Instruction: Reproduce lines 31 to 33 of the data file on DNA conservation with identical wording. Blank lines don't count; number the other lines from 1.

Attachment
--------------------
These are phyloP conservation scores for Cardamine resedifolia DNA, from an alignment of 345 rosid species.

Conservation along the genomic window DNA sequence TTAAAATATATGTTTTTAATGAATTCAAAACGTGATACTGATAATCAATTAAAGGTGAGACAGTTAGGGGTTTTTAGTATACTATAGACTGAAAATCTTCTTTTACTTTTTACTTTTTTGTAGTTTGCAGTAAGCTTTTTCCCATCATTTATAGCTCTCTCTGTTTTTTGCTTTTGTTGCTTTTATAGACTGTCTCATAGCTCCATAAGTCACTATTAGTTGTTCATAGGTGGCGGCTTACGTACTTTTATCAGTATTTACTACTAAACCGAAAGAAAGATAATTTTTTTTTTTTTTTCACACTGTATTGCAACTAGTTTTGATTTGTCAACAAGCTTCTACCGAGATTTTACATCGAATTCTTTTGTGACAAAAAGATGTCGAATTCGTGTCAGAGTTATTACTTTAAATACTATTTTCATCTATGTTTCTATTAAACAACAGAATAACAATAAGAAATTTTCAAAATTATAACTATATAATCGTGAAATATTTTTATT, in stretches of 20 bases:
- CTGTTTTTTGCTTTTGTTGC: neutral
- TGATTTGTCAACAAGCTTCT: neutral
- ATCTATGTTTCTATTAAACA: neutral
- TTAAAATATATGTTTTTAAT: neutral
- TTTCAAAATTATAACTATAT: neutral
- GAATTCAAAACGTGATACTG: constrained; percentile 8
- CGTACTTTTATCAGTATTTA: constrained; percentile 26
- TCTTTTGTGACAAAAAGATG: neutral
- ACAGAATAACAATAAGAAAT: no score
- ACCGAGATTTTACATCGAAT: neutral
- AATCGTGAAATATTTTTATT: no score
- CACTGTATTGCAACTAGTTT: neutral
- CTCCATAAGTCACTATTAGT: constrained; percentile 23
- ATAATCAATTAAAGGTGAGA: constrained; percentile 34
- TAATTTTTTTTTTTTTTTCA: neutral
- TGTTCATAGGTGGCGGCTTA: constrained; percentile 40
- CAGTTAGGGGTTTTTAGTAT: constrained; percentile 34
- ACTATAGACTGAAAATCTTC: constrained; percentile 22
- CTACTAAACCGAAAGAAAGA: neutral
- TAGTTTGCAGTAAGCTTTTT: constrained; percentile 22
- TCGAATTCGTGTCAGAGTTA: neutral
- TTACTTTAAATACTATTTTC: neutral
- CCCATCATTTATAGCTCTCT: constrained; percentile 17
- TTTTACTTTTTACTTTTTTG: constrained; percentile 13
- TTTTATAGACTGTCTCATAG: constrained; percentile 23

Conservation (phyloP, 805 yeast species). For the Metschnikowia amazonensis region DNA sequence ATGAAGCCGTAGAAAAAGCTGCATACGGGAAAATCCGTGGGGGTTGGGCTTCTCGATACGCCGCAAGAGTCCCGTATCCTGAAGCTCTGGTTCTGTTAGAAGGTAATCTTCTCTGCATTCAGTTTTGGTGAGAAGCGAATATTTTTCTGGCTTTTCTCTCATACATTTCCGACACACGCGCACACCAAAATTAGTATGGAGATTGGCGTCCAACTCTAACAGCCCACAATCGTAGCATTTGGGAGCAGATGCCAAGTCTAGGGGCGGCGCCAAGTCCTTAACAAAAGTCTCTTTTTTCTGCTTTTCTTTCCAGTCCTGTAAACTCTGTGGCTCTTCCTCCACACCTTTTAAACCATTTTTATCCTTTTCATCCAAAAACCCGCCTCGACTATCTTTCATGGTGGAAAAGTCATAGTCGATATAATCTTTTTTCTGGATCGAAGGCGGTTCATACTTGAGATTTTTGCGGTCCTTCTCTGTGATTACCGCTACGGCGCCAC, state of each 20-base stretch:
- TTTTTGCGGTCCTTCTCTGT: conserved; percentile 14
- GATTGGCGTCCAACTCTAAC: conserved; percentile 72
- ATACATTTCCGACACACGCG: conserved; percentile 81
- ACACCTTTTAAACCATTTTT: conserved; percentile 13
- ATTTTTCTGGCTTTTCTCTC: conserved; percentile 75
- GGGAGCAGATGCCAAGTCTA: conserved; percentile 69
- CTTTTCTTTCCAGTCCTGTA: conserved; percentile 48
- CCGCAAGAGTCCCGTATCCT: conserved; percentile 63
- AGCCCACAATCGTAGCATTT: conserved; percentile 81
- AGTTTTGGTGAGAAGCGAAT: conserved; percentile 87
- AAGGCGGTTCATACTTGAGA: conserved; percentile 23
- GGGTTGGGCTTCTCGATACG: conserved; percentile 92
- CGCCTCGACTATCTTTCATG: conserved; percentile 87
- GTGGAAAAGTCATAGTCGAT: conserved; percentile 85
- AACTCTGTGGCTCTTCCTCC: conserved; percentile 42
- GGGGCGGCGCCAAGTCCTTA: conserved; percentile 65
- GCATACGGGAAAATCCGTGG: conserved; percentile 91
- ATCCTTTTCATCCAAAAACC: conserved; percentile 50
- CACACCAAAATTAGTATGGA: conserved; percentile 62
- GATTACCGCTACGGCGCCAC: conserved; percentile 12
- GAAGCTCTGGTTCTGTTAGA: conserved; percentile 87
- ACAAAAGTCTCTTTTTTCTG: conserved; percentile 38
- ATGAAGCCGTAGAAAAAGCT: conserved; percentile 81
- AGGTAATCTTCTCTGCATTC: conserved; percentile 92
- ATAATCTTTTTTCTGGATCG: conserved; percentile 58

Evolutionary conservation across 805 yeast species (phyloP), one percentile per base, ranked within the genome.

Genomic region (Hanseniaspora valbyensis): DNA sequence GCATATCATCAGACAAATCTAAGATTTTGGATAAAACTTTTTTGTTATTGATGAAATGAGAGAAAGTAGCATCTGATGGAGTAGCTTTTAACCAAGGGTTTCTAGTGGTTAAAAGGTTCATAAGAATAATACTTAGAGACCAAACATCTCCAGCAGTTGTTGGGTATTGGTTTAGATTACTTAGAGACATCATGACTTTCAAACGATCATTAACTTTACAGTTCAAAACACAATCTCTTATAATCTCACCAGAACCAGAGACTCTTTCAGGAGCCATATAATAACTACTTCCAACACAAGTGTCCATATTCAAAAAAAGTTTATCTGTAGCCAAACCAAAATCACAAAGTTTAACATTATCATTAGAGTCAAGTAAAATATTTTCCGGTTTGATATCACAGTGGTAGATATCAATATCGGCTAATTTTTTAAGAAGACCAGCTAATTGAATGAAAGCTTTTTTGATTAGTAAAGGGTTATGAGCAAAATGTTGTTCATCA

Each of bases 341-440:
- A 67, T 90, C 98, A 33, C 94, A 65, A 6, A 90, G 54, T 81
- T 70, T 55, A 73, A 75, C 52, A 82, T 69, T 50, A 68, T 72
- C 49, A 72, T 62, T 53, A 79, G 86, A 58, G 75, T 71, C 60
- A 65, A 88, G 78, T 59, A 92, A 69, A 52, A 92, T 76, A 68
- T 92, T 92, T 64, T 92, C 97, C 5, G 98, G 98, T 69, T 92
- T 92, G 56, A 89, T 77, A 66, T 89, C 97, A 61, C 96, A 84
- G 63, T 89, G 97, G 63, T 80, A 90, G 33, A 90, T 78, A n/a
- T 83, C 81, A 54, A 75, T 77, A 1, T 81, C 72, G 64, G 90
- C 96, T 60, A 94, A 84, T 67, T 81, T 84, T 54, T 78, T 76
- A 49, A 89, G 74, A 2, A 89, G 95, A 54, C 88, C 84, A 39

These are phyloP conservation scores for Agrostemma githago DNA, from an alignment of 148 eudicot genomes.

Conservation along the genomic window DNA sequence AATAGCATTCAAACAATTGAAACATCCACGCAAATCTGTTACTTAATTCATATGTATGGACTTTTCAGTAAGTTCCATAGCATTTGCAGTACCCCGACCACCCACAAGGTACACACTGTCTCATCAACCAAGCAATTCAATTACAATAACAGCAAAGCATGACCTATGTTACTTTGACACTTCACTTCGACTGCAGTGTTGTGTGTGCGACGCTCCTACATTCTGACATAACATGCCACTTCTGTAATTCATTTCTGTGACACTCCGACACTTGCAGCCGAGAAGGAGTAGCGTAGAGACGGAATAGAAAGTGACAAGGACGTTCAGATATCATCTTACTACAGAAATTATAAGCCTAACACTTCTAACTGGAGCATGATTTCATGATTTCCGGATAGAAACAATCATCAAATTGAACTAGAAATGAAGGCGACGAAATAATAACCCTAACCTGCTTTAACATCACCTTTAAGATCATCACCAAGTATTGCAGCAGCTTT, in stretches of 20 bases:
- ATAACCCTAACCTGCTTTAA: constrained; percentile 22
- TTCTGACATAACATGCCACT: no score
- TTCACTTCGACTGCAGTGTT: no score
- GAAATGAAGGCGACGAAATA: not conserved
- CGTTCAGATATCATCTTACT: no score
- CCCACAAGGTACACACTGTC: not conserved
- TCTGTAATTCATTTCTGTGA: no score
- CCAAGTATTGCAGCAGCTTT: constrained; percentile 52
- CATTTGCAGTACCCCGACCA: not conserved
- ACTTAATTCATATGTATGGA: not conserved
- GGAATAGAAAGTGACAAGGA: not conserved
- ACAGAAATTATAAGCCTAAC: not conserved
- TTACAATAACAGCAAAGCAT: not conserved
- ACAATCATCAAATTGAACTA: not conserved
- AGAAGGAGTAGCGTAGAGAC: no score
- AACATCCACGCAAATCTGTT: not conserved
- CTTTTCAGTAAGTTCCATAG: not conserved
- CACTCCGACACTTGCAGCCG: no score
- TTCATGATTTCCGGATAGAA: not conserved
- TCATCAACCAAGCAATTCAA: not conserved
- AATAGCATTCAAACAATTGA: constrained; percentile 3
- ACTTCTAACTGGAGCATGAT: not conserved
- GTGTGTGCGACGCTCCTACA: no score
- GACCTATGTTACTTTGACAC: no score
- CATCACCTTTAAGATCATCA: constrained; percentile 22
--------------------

- ATACATTTCCGACACACGCG: conserved; percentile 81
- ACACCTTTTAAACCATTTTT: conserved; percentile 13
- ATTTTTCTGGCTTTTCTCTC: conserved; percentile 75